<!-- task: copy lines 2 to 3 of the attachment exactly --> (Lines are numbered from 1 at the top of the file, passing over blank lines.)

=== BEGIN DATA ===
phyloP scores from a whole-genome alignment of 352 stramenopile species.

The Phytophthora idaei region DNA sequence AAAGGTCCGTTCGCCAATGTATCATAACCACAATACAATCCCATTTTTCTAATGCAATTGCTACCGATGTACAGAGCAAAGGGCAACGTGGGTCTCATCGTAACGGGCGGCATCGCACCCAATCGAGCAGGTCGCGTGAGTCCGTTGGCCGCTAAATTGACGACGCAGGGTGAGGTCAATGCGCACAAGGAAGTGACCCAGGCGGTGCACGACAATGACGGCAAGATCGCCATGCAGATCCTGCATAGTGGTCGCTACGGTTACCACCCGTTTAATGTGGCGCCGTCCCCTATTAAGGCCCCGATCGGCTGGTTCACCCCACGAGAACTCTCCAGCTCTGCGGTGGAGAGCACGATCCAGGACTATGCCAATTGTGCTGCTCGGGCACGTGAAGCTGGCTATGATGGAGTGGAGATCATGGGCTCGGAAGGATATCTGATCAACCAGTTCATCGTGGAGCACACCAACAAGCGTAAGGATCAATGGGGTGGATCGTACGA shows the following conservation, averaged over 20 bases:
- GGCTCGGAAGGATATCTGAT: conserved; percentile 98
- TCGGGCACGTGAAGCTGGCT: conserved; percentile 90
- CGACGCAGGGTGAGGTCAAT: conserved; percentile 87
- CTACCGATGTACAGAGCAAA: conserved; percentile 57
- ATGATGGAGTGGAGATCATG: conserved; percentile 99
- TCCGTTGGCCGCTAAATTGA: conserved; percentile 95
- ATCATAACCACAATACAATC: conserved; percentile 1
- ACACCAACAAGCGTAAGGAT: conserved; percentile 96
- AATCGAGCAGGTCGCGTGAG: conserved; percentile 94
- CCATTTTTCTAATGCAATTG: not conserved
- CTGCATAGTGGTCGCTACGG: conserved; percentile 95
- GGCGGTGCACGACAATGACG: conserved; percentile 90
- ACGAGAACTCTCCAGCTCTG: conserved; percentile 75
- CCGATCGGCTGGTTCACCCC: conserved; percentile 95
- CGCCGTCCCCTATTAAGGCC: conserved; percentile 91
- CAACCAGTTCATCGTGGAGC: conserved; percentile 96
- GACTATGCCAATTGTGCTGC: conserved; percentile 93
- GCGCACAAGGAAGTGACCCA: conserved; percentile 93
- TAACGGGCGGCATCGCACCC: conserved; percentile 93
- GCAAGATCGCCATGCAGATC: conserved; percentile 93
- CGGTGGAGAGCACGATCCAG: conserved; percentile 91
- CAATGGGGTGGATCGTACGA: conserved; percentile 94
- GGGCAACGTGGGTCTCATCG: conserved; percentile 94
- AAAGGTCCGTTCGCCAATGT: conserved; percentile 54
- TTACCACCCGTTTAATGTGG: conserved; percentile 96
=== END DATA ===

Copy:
The Phytophthora idaei region DNA sequence AAAGGTCCGTTCGCCAATGTATCATAACCACAATACAATCCCATTTTTCTAATGCAATTGCTACCGATGTACAGAGCAAAGGGCAACGTGGGTCTCATCGTAACGGGCGGCATCGCACCCAATCGAGCAGGTCGCGTGAGTCCGTTGGCCGCTAAATTGACGACGCAGGGTGAGGTCAATGCGCACAAGGAAGTGACCCAGGCGGTGCACGACAATGACGGCAAGATCGCCATGCAGATCCTGCATAGTGGTCGCTACGGTTACCACCCGTTTAATGTGGCGCCGTCCCCTATTAAGGCCCCGATCGGCTGGTTCACCCCACGAGAACTCTCCAGCTCTGCGGTGGAGAGCACGATCCAGGACTATGCCAATTGTGCTGCTCGGGCACGTGAAGCTGGCTATGATGGAGTGGAGATCATGGGCTCGGAAGGATATCTGATCAACCAGTTCATCGTGGAGCACACCAACAAGCGTAAGGATCAATGGGGTGGATCGTACGA shows the following conservation, averaged over 20 bases:
- GGCTCGGAAGGATATCTGAT: conserved; percentile 98